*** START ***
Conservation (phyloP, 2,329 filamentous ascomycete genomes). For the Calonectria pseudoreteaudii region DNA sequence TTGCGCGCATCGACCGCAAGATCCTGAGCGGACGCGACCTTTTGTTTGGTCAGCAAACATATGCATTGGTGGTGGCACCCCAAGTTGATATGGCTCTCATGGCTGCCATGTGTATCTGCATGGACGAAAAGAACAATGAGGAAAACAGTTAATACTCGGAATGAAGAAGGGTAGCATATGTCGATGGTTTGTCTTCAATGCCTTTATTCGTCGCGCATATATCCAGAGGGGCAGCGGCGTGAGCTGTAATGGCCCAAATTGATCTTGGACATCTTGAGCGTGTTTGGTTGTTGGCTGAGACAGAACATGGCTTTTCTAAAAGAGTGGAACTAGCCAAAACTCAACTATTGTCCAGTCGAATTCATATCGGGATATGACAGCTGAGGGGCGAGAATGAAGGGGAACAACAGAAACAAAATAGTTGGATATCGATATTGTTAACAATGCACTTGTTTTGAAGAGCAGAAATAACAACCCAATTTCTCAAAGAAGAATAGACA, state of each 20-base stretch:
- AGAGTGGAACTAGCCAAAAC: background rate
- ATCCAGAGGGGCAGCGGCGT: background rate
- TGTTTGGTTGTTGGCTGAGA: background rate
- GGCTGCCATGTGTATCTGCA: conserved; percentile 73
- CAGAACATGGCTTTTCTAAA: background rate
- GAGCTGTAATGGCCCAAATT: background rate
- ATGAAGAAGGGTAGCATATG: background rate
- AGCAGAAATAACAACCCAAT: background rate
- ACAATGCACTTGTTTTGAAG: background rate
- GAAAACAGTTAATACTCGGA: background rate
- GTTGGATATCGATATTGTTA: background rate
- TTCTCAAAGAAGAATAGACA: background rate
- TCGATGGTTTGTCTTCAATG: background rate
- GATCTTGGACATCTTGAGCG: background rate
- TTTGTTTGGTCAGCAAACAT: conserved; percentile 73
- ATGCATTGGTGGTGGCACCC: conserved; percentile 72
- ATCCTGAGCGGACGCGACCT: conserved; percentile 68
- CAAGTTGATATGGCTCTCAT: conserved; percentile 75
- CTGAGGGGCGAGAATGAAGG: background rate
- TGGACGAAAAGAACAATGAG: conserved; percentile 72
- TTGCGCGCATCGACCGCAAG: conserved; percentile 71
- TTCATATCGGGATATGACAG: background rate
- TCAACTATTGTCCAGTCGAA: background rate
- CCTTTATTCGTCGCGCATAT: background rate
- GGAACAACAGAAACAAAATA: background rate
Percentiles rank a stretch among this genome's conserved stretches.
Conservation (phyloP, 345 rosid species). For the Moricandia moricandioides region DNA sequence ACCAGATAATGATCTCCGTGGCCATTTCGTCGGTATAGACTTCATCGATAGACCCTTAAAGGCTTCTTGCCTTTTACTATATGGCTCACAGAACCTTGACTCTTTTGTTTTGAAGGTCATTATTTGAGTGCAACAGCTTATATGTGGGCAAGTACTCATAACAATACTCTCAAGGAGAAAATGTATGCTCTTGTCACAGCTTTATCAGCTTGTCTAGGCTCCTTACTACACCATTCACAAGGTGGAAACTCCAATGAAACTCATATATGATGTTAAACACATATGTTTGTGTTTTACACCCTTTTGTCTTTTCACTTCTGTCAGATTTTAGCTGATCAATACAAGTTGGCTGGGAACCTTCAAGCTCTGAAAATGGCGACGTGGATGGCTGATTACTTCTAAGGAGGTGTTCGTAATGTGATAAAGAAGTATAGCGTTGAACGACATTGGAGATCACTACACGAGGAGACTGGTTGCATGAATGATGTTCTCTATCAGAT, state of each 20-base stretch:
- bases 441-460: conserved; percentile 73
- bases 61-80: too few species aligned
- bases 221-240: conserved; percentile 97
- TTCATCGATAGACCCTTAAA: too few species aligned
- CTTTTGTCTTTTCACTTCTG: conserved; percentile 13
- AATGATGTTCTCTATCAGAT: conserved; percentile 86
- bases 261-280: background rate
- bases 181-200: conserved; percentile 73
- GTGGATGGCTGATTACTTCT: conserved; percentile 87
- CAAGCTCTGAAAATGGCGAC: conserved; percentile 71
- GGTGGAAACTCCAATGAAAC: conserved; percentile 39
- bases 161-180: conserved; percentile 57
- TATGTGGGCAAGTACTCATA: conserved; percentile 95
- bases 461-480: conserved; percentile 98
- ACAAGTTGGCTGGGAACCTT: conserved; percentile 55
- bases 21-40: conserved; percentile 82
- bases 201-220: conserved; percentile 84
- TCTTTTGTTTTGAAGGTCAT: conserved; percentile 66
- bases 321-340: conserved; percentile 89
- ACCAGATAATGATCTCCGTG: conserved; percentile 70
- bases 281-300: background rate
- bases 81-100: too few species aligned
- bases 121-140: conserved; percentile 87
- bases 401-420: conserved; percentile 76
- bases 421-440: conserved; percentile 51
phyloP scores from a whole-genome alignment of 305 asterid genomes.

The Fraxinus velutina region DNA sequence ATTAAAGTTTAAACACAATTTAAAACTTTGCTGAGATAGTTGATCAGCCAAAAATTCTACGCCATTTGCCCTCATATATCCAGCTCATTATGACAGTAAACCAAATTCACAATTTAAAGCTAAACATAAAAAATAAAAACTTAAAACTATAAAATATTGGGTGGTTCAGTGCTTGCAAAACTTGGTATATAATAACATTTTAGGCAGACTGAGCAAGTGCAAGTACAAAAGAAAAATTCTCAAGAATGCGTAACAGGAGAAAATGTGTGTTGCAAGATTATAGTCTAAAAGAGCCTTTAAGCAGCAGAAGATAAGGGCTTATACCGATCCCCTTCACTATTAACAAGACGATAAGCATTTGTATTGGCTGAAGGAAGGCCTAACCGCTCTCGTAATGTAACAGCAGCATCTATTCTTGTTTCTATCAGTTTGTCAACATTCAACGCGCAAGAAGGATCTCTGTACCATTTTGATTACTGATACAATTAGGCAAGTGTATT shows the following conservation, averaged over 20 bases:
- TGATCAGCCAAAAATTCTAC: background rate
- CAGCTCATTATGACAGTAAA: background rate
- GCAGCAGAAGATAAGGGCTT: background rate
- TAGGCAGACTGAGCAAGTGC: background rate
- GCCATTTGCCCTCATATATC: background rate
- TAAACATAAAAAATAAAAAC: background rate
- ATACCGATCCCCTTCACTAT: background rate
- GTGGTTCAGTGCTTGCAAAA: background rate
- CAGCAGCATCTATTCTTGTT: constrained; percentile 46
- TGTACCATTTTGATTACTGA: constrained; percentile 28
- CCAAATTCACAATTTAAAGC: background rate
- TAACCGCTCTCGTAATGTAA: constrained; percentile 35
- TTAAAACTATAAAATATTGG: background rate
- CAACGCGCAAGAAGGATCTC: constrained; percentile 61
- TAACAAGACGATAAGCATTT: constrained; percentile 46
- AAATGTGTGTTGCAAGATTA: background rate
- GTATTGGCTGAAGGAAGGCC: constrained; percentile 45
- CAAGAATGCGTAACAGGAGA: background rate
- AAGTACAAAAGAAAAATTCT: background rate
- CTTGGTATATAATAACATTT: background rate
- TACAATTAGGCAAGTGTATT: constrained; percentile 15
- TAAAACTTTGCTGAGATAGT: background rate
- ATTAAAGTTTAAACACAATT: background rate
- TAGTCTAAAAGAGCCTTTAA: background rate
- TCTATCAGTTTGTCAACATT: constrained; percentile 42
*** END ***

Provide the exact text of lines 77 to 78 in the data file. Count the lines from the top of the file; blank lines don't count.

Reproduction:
- TAAAACTTTGCTGAGATAGT: background rate
- ATTAAAGTTTAAACACAATT: background rate